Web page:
Microsoft Gives Taiwan A Chance To Revive Its Once-Mighty Tech Sector With New AI Investment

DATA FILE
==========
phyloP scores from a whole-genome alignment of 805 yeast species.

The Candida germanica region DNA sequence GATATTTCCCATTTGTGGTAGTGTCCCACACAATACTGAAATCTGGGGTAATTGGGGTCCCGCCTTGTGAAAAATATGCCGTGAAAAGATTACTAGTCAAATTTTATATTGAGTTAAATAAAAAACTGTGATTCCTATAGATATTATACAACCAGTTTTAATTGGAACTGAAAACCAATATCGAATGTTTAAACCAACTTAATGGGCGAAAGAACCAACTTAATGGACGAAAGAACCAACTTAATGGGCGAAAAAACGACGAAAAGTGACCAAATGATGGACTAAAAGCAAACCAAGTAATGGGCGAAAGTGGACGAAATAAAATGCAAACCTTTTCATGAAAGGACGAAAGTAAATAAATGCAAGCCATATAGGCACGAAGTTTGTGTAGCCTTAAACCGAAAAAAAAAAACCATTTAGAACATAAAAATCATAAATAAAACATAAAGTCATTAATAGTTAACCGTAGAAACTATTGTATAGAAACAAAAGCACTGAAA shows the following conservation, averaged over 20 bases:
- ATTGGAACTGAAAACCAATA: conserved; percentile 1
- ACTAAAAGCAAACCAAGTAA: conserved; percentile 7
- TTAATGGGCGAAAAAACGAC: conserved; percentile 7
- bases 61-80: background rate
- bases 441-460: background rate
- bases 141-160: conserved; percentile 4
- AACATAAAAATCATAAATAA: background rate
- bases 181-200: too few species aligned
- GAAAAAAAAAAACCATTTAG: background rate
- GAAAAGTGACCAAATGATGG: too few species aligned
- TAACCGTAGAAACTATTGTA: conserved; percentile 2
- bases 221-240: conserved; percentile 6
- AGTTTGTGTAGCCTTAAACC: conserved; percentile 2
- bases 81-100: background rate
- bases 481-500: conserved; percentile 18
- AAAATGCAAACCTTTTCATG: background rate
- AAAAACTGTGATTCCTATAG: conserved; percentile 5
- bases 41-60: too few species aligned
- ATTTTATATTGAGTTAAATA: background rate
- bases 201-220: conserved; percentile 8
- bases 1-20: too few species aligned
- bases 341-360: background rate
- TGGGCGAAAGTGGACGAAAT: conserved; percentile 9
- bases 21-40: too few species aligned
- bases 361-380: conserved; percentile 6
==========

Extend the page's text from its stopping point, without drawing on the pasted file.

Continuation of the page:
Taiwan has lost acres of ground to China over the past half-decade in the fight for global dominance of consumer electronics exports. China can make a lot of the same elemental stuff, such as smartphones and tablets, at larger scales for less money because of its population size plus economic advances. Chinese firms are even chasing semiconductor development with the aim of overtaking one of Taiwan’s most prized industries within a couple years. Taiwan, however, still holds an edge in a lot of precision manufacturing and cutting-edge IT, government officials have said over the past three years. Worried about Taiwan’s chief source of exports, they too recognize the pressure that Taiwan’s tech sector is up against, and have taken steps such as allocating a budget for an internet-of-things science park to bolster the industry. ADVERTISING inRead invented by Teads Enter @Microsoft Now a big investment from Microsoft has offered Taiwan the chance to make the most of its remaining edge in technological know-how. On Jan. 10 the American software powerhouse announced it had started its #AI ( #artificialintelligence) Research and Development center in Taiwan. Microsoft will spend $34 million to staff a hundred-person team within two years and grow that to 200 engineers within five years, the company claims. The government’s economic affairs ministry along with its National Applied Research Laboratories will work with Microsoft on “intelligent input,” “audience intent recognition” and industrial integration, it says. More on Forbes: AI Plus Human Intelligence Is The Future Of Work That mouthful of geek-speak means Microsoft will ask its Taiwan staff, well-versed in math and physics, to train computers so they can better recognize what users want ahead of the curve. The company with mid-2017 market capitalization of $507.5 billion has deep ties in Taiwan already because its operating systems end up on PCs that Taiwanese hardware manufacturers make on contract.